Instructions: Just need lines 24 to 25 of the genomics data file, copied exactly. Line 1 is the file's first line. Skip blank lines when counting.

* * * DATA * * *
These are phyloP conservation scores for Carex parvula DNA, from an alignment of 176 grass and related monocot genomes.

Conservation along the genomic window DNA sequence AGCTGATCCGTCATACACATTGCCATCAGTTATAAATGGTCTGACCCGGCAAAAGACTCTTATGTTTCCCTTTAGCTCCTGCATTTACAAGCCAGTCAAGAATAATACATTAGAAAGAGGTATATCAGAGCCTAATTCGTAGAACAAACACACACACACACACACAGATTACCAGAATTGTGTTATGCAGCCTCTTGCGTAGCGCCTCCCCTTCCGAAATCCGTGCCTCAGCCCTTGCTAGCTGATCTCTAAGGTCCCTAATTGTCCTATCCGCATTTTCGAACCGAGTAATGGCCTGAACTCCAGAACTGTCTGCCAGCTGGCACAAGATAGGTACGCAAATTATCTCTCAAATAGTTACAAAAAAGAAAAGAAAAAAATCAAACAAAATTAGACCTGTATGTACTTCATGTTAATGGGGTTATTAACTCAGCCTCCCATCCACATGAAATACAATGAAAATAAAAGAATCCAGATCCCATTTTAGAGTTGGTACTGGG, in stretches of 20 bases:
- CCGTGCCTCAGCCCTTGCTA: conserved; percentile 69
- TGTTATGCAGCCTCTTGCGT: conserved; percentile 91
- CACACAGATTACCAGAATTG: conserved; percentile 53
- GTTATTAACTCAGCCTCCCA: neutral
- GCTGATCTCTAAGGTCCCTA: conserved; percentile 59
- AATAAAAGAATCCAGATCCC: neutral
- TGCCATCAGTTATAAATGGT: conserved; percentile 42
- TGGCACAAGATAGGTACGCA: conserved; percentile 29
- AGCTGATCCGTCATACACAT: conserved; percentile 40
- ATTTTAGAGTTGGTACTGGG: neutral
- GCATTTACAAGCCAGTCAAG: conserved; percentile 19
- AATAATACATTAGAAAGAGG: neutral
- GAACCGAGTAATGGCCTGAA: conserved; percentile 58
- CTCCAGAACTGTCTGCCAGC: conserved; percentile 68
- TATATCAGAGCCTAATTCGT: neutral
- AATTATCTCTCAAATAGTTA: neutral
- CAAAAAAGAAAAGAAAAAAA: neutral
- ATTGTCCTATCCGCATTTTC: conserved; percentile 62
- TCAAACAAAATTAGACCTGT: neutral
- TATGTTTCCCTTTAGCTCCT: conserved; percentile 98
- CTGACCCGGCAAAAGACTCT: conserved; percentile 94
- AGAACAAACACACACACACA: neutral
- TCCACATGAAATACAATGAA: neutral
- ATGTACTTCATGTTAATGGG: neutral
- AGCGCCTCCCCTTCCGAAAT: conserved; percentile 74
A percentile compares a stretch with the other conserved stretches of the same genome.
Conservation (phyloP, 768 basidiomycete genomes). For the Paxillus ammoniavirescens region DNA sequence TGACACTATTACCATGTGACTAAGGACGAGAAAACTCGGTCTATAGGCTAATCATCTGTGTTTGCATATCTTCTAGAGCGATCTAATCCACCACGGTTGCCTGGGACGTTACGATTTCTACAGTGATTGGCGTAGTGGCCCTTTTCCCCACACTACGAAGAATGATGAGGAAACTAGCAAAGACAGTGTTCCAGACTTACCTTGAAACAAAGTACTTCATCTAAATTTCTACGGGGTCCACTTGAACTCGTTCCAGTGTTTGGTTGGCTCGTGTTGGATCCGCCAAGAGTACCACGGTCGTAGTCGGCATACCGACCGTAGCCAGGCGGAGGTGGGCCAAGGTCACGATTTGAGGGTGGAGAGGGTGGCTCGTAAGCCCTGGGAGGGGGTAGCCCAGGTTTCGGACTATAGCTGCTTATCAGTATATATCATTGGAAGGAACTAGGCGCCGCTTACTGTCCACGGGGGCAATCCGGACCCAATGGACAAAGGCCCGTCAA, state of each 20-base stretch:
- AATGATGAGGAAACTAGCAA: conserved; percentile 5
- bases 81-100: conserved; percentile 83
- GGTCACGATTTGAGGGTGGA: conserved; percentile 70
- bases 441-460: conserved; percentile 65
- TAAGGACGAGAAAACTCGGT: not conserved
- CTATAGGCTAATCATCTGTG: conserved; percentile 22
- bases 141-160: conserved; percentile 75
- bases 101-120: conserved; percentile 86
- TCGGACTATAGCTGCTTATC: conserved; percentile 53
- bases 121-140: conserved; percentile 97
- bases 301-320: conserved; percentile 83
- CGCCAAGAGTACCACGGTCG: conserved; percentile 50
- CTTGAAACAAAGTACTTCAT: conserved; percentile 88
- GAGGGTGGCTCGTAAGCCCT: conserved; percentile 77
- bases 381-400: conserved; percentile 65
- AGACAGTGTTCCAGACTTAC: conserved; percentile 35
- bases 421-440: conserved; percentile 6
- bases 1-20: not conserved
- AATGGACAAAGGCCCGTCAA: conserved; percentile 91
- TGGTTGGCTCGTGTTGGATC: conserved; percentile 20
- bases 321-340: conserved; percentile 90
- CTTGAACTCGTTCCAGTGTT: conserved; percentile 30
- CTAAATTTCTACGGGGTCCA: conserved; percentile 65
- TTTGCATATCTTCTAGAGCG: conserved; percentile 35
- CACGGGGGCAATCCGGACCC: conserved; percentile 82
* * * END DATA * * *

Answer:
- AGAACAAACACACACACACA: neutral
- TCCACATGAAATACAATGAA: neutral